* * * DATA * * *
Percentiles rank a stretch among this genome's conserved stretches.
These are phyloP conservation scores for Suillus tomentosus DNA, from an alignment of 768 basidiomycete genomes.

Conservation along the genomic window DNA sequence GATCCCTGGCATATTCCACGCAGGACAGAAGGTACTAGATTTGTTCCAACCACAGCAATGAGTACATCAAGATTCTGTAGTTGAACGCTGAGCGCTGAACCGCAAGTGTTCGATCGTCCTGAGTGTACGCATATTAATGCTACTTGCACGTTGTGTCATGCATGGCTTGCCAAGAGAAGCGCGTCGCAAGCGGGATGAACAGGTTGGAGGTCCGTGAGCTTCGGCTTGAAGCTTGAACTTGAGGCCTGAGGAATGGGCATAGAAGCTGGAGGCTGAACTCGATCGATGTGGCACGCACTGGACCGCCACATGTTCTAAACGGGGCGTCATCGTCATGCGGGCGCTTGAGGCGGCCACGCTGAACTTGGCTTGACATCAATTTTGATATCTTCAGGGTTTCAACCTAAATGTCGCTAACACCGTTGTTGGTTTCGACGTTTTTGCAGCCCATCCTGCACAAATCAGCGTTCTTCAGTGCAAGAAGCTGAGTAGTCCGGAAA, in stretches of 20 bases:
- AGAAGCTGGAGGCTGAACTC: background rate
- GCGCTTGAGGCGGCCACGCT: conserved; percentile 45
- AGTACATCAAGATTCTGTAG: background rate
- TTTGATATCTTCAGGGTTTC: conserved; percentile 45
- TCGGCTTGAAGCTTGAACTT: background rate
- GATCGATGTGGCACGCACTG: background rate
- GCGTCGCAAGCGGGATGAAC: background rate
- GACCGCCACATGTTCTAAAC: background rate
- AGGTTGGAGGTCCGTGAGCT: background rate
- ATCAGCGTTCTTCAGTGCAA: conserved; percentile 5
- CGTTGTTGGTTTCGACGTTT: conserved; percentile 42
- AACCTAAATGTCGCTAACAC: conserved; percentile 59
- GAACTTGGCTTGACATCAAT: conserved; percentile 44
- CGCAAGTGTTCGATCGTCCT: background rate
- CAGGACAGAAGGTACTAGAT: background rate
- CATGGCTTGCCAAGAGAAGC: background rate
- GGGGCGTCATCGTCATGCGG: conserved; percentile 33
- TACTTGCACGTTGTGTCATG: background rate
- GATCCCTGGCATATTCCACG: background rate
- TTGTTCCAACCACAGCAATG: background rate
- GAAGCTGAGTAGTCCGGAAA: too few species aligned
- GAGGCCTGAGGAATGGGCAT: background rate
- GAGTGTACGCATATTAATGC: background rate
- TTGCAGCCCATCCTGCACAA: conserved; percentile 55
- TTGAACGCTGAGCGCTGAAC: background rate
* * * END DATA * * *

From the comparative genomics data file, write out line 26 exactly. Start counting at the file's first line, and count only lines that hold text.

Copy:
- GAGTGTACGCATATTAATGC: background rate